Musician and activist Patrick Haggerty has died at 78 due to complications related to a stroke. His country band, Lavender Country, announced his death in an Instagram statement Tuesday.

"This morning, we lost a great soul. RIP Patrick Haggerty," the band captioned a photo of Haggerty performing in front of a small crowd.

"After suffering a stroke several weeks ago, he was able to spend his final days at home surrounded by his kids and lifelong husband, JB. Love, and solidarity," the band writes, before adding three purple heart emojis.

Born Sept. 27, 1944, in Port Angeles, Washington, Haggerty was raised by his father, a farmer, and his mother, a housewife. In his old interviews, the musician noted that both his parents accepted the fact that he was gay.

After he was discharged from the Peace Corps in 1966 due to his sexuality, he relocated to Seattle, where he actively participated in the Gay Liberation Front to fight for gay rights. He previously shared that he was also able to identify himself as a socialist after going on an eye-opening trip to Cuba in the 1970s.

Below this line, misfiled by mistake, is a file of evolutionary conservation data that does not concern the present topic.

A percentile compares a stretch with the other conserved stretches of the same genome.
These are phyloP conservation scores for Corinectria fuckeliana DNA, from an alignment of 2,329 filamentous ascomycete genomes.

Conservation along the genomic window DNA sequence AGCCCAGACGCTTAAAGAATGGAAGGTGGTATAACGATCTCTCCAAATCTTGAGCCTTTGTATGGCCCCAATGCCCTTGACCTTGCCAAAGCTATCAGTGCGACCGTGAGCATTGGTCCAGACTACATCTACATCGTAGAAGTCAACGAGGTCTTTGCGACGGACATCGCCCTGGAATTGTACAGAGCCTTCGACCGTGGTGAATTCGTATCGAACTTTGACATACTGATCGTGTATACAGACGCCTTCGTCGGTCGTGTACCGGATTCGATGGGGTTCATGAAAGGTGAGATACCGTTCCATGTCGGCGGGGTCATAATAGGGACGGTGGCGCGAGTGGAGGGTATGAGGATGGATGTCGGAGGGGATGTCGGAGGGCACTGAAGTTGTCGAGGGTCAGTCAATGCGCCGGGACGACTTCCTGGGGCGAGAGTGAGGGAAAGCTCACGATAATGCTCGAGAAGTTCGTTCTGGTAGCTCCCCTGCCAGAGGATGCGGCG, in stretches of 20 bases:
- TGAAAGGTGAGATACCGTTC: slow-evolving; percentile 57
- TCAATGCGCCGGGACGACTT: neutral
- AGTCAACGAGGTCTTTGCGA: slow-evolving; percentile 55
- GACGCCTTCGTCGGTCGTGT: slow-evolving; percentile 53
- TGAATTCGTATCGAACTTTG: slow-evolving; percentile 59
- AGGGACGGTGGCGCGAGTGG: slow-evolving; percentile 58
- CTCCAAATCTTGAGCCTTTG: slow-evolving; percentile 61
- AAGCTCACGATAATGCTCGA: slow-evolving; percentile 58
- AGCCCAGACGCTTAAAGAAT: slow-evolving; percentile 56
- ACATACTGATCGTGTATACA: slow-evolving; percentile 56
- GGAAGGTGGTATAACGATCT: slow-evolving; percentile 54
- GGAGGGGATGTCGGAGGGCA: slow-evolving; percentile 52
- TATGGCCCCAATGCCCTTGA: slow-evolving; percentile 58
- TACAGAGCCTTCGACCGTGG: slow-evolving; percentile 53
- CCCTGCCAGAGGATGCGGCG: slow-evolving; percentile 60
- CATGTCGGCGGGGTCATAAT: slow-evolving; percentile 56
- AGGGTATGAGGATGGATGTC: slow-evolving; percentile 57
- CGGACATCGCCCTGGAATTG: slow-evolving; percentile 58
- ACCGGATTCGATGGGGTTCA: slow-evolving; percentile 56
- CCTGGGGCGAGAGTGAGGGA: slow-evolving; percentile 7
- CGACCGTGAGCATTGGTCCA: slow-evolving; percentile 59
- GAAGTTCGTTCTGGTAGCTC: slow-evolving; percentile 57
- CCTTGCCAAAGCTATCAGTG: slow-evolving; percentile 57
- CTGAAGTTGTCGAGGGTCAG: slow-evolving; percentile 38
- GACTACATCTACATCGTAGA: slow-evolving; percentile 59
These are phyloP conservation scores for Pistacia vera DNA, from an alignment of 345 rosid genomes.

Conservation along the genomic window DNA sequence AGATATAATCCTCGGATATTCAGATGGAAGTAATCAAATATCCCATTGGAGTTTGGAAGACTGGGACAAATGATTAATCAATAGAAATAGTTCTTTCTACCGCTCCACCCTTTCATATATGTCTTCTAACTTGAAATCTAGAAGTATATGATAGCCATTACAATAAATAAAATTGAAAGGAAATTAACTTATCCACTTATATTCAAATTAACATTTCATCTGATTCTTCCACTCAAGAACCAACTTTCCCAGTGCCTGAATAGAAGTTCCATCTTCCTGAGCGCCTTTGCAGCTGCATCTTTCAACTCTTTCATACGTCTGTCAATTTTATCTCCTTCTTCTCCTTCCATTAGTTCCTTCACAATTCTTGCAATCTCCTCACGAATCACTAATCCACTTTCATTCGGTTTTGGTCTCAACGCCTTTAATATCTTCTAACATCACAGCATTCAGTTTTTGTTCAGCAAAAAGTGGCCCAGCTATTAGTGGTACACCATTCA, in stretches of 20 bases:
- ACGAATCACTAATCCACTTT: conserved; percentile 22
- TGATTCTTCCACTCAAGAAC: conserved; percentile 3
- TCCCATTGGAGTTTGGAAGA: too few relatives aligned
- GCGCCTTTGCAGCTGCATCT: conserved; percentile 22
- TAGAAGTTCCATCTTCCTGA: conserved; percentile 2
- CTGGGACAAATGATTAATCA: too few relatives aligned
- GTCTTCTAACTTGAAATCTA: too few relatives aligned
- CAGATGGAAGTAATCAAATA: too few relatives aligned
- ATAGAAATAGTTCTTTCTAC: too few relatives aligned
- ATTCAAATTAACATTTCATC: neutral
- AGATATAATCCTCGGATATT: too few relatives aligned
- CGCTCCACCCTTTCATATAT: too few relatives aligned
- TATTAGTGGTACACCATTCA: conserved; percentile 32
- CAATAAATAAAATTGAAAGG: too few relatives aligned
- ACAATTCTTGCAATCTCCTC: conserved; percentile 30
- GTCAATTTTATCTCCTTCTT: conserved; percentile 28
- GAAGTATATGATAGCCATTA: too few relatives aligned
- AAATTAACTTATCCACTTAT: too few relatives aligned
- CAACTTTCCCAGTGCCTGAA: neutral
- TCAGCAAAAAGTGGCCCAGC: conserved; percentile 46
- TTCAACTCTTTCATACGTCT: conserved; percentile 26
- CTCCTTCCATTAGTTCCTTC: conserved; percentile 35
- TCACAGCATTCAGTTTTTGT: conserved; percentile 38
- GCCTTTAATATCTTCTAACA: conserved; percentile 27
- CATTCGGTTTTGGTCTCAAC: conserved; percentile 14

In 1972, Haggerty formed the queer country folk group Lavender Country with Michael Carr, Eve Morris, and Robert Hammerstrom. The group's debut album became a massive hit in 1973 and sold all 1,000 copies in no time. The album featured songs that narrated their experiences as queers, including "Come Out Singing," "Cryin' These Cocksucking Tears," and "Back in the Closet Again."

Lavender Country is widely known as the first openly gay country band in America. Their self-titled debut album was re-released by the label Paradise of Bachelors in 2014 and became a hit yet again.

In 2019, Haggerty dropped a second album for the group, titled "Blackberry Rose." Don Giovanni Records re-released the album earlier this year.

In its tribute to Haggerty following his death, the label commended the musician for his active involvement in the gay rights movement.

"Patrick Haggerty was one of the funniest, kindest, bravest, and smartest people I ever met," the label wrote in an Instagram statement. "He never gave up fighting for what he believed in, and those around him who he loved and took care of will continue that fight."

"He was more than a hero; he was also a friend, mentor, comrade, and fatherly figure for us and our families. He was hilarious too; it was always an adventure spending time with him," the label adds.

People wave gay rights' movement rainbow flags during the gay pride rally in Russia on August 12, 2017. Getty Images